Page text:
Satisfying stories can save glitchy graphics, and beautiful backdrops can sometimes detract from a shallow story, but in this case, we’re cursed with neither scenario. It’s not awful, but it’s not all that good, either. Though steeped in Indonesian folklore, there’s little here that sets it apart from older – and, in many cases, better – games that came before, and the rich lore is barely explored, let alone fully exposed.
Linda’s nonno-syllabic nature means we rarely know how she feels, and as such you play with a peculiar detachment which alienates you from your protagonist. Unflinching in her observation of the horrors around her – and seemingly unaffected by the fates of her friends – Linda’s stoicism is unfitting at best and uncomfortable at worse. For how can you be expected to care about her when she fails to care about anyone else herself?
The WTF moments – say, the mysterious 30 foot high woman floating in air, and some of the latest encounters with the our friend the Woman in Red – are the few things that save the game from what would otherwise be a very lacklustre offering indeed.
If DreadOut: Act 2 had captured some of the intrinsic intrigue of the heyday of survival horror, had told a retro story in a new, challenging way or even stuffed its world with plentiful narrative clues that rewarded off-the-beaten-path exploration, I’d be more forgiving. As it stands, the game offers good value for money (if you’ve bought Act 1, Act 2 is available at no extra charge) and is short enough that you’ll probably complete before feeling bored.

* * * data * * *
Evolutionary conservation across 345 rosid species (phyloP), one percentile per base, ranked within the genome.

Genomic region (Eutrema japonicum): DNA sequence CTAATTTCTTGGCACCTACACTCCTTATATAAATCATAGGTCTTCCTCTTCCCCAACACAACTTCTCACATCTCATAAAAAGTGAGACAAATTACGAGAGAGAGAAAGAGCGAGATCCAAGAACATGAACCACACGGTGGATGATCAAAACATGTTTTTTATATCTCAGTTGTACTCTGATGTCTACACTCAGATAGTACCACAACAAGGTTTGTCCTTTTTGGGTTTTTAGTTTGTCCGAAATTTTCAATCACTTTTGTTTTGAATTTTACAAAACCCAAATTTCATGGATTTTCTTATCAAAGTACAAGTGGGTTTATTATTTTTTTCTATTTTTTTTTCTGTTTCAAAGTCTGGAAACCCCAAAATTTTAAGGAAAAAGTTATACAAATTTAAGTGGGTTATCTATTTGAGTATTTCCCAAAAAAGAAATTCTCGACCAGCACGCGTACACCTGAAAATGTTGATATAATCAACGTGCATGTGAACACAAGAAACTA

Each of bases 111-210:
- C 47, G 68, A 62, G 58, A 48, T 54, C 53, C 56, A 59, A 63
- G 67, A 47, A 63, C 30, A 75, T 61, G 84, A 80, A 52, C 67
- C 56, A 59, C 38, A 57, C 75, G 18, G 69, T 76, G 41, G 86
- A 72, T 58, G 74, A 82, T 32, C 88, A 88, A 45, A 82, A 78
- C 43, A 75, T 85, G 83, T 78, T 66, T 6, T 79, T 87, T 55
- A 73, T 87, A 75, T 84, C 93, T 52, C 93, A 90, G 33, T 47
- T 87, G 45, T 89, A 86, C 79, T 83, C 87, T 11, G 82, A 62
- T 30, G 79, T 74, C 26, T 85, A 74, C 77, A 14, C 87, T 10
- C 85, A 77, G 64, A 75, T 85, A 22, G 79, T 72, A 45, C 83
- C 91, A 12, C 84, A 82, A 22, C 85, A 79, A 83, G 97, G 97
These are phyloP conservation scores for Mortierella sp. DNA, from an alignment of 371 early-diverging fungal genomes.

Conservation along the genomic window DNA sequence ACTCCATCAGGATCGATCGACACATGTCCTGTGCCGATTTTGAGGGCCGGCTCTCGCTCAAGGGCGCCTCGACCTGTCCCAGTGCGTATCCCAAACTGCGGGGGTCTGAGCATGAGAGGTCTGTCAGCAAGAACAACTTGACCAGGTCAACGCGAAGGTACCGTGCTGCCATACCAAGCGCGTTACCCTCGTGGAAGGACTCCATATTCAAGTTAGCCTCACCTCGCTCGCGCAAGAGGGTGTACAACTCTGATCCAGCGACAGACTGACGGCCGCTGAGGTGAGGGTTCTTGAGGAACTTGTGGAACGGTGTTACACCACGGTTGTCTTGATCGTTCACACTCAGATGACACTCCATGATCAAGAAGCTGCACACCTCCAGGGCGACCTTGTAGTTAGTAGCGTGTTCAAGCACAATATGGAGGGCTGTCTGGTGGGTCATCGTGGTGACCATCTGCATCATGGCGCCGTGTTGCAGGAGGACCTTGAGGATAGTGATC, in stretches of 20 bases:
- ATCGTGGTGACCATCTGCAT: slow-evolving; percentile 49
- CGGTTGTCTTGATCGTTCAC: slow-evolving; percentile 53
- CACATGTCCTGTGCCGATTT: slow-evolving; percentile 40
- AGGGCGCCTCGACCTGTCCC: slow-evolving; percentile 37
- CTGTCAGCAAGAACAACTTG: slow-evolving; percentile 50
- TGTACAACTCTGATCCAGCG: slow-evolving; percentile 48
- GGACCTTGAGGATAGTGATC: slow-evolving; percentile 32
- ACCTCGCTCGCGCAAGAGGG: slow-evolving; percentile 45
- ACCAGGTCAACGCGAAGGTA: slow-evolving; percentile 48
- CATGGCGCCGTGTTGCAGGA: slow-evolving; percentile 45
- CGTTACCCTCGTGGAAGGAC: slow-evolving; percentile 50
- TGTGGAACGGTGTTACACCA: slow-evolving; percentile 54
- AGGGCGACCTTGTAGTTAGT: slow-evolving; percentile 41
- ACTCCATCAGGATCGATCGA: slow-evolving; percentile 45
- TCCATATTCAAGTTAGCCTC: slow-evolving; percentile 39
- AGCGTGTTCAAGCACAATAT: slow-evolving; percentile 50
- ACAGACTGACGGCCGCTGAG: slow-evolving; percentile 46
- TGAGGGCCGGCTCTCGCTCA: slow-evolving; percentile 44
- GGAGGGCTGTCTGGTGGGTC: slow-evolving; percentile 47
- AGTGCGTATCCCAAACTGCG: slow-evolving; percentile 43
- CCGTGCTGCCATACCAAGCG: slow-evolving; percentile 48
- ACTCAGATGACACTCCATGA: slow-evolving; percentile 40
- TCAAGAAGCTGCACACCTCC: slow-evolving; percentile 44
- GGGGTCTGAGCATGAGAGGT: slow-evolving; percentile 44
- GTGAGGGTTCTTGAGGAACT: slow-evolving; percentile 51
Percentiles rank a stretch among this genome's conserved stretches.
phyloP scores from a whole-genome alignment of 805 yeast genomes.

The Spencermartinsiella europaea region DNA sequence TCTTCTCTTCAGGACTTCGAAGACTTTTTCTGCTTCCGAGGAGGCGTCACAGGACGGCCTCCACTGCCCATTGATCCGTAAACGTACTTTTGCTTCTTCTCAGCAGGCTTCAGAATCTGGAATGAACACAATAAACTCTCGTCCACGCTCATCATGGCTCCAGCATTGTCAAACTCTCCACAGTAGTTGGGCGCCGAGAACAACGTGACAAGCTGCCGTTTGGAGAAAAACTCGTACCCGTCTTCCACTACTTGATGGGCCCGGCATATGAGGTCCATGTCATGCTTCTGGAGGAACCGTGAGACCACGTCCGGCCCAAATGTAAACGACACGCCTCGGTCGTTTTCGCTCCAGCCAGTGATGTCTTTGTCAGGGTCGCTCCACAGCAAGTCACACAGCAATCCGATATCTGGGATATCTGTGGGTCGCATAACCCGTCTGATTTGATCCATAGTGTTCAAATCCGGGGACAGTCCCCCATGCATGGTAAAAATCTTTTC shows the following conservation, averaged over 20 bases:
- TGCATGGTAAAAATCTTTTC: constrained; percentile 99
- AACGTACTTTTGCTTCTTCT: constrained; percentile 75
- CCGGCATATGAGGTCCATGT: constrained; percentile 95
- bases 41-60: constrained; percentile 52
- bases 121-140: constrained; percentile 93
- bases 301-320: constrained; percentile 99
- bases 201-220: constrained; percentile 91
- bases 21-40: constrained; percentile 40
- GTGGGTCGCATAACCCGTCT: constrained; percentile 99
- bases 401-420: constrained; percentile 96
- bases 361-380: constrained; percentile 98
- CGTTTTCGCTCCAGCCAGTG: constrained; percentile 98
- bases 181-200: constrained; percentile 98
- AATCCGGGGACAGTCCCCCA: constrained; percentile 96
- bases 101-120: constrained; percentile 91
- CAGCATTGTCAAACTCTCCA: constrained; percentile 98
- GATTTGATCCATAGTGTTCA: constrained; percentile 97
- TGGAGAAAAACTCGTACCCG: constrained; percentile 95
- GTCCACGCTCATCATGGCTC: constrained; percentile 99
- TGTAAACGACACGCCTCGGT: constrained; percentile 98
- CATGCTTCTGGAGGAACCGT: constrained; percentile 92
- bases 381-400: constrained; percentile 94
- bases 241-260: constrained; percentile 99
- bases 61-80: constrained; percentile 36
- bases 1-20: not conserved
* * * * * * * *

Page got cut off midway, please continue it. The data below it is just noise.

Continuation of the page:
Yup. I’m using the game’s shortened playtime as a positive here.
If you’re a fan of Fatal Frame et al, I’d be surprised if you didn’t enjoy a few hours of exploration with Linda. But just don’t come in expecting any contemporary twist here. It plays, looks and feels just like a fifteen-year-old PS2 horror title, but with little in the way of the puzzles or combat that so defined the genre. It lacks complexity and depth in both story and approach, leaving me straddling a no-man’s land of neither love or loathing.
Final Word: Play it or don’t play it – I don’t think your life will be drastically affected one way or the other, I’m afraid.
Developer Daybreak has announced some impressive sales figures for H1Z1, the zombie survival game where players gradually realize they’re not playing DayZ, which has sold over a million copies on Steam since it arrived on Early Access in January.
The news of this milestone came from a tweet by Daybreak president John Smedley, who, just a few hours earlier, had posted an arguably more exciting announcement that over 5,000 dickheads cheaters had just been banned from the game. That’s great news for everyone.
I haven’t played H1Z1 yet and Tyler didn’t seem to impressed with it. If you’re still in the thick of it, I’d like to know.